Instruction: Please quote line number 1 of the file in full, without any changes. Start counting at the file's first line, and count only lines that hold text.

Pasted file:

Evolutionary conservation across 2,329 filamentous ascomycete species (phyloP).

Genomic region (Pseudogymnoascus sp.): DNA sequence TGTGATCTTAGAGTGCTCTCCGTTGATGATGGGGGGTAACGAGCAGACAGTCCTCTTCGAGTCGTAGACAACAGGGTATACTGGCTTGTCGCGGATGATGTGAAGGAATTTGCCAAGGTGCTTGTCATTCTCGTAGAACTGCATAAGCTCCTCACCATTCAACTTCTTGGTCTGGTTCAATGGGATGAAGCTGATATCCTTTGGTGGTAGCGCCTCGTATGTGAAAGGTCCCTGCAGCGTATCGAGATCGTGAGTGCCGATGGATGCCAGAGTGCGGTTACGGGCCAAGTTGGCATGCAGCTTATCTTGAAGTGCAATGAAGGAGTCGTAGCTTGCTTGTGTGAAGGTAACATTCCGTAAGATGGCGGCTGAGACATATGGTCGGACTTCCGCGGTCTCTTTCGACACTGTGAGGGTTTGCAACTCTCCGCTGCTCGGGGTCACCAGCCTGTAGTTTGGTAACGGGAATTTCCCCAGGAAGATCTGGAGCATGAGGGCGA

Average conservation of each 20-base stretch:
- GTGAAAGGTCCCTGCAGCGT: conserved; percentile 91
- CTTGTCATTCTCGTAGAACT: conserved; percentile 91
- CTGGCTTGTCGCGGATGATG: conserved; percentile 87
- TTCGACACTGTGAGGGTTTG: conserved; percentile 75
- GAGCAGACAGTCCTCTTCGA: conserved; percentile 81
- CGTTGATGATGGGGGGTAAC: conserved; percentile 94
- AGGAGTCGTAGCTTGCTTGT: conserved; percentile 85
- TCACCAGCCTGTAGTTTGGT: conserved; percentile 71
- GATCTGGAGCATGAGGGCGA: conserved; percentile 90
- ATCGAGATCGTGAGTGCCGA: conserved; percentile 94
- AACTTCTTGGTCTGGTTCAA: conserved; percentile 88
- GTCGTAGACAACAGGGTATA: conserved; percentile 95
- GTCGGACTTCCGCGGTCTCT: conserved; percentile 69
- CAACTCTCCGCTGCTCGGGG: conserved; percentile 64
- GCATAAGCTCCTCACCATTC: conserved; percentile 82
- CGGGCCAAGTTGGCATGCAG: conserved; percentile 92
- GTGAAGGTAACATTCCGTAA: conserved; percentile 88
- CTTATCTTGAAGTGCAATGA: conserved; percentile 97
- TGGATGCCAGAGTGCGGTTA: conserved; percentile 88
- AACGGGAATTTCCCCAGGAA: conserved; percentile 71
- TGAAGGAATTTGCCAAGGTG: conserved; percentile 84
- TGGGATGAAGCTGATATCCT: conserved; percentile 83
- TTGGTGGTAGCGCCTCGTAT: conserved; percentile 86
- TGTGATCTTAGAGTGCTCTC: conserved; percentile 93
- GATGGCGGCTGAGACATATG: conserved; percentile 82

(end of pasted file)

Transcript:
Evolutionary conservation across 2,329 filamentous ascomycete species (phyloP).